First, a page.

Using Scrivener

Learning then using

I still use version 2 for MAC; a newer version 3 is out but I can’t use it on my old MacAir.
It took some time to get familiar using Scrivener as it is a rather unusual software. I had to view several times the many video lessons before I managed to use it correctly.
Once I started using it for the jokes and worked on my notes for the book no. 3 I fully understood the advantages of Scrivener. Simply said, Scrivener is a must.
Read more about it: https://www.literatureandlatte.com/scrivener/overview

Back in Beijing it still took me some time to complete the final output. And then I did ran into a brick wall when I tried to deliver the print and e-book versions.

I needed to finish first the output for the print version because the cover design company needed to know how many pages the book had. It was frustrating. Nothing went right. I was close to give up but then tweaked and tweaked the settings till one day it worked. For the print I could not really finish the task as it turned out correctly setting the margins and the positions of header and footer were not possible within Scrivener. I solved it by exporting from Scrivener to MS Word, something that worked well. The Table of Content is a bit tricky to format correctly but one needs to keep in mind it is NOT a Word ToC but a list of links where one must “update links”. Inside MS Word I was able to fine-tune the choice of font type and size as well as the headers and footers. Also to fine tune all pages so they would look nice – e.g. no title of a joke at the bottom of the page, shifting it to the top of the next page. Last step converting into PDF – the format requested by Amazon for the print.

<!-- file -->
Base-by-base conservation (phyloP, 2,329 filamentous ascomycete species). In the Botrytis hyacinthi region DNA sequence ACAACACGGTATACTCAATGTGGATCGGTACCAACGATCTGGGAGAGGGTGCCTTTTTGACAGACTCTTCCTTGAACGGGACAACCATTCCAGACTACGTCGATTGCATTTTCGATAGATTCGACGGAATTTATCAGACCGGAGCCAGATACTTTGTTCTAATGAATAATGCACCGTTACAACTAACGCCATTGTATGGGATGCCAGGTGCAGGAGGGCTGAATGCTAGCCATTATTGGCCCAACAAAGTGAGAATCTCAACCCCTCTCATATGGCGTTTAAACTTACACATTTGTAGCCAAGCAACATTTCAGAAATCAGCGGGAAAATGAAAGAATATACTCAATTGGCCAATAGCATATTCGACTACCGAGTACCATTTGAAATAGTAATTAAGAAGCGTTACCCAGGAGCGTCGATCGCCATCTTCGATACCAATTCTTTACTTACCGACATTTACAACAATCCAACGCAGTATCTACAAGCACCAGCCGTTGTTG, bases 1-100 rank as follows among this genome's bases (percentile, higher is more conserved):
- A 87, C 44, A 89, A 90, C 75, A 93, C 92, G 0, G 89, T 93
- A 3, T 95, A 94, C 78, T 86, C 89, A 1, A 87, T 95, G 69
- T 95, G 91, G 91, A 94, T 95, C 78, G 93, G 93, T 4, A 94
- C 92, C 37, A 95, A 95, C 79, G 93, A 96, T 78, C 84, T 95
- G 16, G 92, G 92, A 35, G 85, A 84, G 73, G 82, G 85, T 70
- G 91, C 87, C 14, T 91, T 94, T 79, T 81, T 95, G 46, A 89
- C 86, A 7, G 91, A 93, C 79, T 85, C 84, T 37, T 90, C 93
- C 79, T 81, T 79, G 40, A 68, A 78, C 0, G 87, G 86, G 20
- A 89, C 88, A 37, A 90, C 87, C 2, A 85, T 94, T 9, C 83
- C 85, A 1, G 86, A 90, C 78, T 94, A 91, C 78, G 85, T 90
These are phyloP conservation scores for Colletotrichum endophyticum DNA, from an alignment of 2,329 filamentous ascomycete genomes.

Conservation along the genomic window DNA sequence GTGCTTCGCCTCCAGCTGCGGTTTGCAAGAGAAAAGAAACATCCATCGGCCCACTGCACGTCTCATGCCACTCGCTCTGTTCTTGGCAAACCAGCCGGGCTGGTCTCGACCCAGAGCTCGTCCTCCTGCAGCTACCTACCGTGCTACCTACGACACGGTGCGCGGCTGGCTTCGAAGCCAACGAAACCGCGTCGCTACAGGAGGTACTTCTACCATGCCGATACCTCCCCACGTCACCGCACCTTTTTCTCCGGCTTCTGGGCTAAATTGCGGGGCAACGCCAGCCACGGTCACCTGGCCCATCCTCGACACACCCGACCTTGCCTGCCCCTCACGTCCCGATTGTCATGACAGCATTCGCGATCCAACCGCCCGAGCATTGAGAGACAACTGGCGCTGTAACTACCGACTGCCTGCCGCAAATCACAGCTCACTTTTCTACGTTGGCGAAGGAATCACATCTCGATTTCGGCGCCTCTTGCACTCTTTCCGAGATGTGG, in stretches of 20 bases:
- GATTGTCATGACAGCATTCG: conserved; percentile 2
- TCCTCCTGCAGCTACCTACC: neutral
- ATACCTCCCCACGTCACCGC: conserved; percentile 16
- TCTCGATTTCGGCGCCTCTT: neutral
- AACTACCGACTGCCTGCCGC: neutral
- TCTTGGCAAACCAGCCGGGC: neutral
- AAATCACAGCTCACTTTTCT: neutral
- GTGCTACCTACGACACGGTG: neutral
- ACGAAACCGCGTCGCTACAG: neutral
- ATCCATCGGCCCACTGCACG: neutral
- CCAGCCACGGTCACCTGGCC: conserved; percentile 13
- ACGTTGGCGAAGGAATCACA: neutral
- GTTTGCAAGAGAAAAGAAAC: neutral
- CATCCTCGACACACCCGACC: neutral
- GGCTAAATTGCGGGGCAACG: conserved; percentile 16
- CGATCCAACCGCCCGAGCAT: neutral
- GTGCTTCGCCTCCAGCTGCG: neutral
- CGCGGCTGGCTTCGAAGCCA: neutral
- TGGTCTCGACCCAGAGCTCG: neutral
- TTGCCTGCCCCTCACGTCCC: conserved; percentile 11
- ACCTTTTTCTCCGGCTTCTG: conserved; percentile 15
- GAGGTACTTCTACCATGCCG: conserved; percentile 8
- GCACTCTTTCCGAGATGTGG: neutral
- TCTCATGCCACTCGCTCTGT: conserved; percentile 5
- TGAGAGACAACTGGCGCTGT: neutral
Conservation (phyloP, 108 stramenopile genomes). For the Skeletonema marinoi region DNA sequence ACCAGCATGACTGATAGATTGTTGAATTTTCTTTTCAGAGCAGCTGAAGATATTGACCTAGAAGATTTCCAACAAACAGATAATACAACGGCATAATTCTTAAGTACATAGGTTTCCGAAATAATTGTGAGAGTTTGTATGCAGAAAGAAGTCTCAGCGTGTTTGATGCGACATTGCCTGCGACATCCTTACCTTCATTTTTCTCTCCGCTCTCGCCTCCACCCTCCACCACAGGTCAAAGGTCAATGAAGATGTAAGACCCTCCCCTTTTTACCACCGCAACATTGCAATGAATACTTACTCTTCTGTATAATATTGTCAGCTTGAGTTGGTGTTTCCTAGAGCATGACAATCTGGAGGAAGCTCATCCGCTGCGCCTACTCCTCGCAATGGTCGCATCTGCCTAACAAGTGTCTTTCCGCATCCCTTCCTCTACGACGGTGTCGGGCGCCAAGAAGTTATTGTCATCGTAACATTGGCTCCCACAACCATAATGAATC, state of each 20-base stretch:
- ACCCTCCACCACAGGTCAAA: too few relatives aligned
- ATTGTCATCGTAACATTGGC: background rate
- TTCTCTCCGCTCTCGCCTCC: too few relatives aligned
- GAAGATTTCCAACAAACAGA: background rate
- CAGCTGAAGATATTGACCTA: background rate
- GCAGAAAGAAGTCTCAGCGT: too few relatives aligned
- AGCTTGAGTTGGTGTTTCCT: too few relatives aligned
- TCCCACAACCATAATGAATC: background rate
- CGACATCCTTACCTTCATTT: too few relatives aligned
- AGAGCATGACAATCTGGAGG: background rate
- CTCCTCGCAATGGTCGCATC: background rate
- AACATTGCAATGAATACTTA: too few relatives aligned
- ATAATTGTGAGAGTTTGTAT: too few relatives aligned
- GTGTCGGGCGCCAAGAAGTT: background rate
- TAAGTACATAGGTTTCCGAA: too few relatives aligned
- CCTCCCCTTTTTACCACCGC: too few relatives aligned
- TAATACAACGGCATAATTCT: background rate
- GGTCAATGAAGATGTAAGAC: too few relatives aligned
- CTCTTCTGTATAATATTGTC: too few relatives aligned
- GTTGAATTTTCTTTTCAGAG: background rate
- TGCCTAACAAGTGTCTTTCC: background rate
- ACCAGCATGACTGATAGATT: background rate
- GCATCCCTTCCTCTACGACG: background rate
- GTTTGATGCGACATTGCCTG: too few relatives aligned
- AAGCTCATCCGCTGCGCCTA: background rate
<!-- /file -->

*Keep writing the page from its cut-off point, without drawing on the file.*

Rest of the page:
CreateSpace is now history and Amazon directly handles the print too, making it much more easy.

Finally getting there

Once the problems with the print version were solved, the output of the Kindle files was much easier. Basically the challenge is to get the settings right in the compile dialogue, combined with the right settings for each document in the chapters (the settings are pretty much linked). In my case, see the screenshot:

the compiling dialogue

There are some add-ons to Scrivener that allow you to test the Kindle version in the Kindle app on the Mac desktop. The only tricky thing was to delete the old versions in the Kindle app: one needs to go into the (hidden) folder of Kindle in the MAC and there manually delete the old files. I was also able to put the test Kindle file in my iPhone to see how it behaved.

You must have a table of content

Amazon requires your book to have a table of content, and – it must be at the beginning of the book, not at the end.
So I was forced to artificially create a table of content for the mountain of jokes. Obviously the result is rather artificial and not always logical… Well I had no choice but to be creative, inventing chapters and making sure the length of the chapters was not too unevenly spread. It took some time… and finalizing it was easy with Scrivener.

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